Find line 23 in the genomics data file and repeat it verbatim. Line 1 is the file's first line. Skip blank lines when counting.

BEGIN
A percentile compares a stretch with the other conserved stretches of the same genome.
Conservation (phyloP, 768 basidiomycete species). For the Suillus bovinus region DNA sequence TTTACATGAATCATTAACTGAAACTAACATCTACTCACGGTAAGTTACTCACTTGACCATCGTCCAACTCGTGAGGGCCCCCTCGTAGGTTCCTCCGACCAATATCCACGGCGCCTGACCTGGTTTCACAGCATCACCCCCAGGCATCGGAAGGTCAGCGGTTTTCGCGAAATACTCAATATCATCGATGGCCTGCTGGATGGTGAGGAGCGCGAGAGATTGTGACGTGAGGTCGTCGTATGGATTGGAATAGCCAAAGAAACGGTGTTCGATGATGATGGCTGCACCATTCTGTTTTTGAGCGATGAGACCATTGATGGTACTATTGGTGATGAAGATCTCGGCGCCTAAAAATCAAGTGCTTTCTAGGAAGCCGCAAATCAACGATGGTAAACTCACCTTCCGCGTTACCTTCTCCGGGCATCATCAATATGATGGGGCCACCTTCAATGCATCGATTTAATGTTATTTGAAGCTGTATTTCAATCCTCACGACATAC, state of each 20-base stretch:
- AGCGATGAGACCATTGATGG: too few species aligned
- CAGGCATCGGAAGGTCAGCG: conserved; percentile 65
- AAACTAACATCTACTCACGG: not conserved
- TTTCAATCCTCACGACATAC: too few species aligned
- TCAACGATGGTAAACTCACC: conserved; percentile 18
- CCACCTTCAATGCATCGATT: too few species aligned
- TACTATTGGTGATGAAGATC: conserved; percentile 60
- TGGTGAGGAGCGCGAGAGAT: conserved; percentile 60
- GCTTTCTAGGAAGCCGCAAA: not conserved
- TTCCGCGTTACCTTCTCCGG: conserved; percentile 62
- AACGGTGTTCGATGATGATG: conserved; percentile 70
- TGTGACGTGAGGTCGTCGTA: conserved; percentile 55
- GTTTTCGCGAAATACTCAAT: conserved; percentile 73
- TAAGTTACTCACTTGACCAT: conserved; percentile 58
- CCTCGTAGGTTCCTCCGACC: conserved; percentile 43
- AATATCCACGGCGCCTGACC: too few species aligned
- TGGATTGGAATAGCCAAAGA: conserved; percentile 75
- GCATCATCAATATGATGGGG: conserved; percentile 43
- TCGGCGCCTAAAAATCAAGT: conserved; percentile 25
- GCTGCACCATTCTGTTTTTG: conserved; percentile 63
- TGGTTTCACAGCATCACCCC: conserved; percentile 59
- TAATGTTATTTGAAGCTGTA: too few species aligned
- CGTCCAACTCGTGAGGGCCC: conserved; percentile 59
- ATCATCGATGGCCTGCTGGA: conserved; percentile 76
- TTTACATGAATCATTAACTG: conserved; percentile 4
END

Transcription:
- TGGTTTCACAGCATCACCCC: conserved; percentile 59